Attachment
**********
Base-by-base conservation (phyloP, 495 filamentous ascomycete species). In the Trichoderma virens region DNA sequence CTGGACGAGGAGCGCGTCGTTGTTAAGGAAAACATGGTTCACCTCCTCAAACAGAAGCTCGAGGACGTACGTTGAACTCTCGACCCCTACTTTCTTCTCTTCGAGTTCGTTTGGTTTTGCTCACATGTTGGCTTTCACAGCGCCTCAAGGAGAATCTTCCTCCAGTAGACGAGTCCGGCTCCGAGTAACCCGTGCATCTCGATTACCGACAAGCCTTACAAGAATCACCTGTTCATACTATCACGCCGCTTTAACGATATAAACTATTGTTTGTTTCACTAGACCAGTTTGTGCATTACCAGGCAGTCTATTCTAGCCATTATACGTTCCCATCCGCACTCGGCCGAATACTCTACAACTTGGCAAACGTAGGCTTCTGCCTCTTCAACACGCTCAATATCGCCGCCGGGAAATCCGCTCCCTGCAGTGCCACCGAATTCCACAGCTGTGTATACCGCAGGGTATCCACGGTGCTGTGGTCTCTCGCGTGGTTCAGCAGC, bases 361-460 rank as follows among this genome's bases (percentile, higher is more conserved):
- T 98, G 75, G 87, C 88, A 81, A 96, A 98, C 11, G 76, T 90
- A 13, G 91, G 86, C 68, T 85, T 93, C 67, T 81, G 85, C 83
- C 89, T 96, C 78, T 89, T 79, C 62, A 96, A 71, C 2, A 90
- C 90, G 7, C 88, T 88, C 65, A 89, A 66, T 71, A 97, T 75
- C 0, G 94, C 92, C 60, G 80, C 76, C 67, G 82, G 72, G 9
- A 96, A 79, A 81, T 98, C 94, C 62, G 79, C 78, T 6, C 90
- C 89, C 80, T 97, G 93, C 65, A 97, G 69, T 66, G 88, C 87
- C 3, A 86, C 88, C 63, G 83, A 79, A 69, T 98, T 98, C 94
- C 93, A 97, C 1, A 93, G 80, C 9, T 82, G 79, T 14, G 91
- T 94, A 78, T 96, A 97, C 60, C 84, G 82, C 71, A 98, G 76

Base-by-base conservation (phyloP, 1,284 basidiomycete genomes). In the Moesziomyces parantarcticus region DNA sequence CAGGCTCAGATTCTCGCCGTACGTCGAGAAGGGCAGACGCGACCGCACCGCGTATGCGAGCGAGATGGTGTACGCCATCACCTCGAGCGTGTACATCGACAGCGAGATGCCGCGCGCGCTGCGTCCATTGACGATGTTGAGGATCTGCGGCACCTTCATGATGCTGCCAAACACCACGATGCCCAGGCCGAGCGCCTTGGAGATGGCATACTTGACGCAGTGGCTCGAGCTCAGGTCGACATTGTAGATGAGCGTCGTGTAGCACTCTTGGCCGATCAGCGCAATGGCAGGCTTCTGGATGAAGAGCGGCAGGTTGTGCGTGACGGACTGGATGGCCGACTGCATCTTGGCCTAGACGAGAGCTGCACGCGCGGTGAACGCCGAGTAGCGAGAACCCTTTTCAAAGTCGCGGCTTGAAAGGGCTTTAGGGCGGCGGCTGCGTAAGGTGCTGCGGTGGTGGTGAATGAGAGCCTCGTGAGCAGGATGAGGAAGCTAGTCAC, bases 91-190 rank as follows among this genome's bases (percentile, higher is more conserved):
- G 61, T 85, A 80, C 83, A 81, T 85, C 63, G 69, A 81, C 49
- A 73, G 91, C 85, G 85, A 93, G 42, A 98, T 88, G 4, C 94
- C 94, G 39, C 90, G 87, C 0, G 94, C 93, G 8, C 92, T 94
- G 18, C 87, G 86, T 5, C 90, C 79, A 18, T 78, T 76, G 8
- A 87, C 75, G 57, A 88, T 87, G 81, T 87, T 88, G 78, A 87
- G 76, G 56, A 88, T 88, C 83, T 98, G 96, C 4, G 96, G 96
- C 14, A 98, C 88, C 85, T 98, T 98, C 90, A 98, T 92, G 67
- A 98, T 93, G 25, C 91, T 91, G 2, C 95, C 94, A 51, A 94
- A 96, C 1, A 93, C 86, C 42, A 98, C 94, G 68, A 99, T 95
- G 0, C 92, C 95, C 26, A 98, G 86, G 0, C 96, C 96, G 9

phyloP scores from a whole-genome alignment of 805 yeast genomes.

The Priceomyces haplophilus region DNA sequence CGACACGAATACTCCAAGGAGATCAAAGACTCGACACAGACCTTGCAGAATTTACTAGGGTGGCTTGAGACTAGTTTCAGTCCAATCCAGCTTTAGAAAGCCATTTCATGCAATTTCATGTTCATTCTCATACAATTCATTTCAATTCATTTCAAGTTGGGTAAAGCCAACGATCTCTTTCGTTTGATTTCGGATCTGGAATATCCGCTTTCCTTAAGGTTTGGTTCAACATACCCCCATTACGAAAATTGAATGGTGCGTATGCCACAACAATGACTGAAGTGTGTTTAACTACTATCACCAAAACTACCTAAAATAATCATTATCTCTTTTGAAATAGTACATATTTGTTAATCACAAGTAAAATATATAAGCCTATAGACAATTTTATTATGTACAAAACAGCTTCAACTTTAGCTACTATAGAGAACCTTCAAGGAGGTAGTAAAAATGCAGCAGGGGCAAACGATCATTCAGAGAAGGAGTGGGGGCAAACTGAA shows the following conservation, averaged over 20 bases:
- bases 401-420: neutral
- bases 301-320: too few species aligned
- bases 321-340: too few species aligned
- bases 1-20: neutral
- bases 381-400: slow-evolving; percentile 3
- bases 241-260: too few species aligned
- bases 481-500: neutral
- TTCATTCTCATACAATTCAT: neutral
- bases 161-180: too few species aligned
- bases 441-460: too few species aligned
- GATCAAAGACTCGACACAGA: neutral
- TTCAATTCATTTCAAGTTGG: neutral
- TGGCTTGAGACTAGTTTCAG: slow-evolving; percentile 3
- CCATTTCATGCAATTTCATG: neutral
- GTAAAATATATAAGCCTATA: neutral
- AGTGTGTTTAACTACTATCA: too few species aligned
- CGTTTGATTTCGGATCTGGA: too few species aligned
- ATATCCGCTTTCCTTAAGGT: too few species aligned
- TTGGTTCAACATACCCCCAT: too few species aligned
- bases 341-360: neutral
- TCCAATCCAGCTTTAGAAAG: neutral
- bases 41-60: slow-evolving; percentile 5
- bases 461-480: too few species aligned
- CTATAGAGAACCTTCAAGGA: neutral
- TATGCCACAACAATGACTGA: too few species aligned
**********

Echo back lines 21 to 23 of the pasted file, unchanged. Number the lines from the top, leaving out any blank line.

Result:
- A 96, C 1, A 93, C 86, C 42, A 98, C 94, G 68, A 99, T 95
- G 0, C 92, C 95, C 26, A 98, G 86, G 0, C 96, C 96, G 9

phyloP scores from a whole-genome alignment of 805 yeast genomes.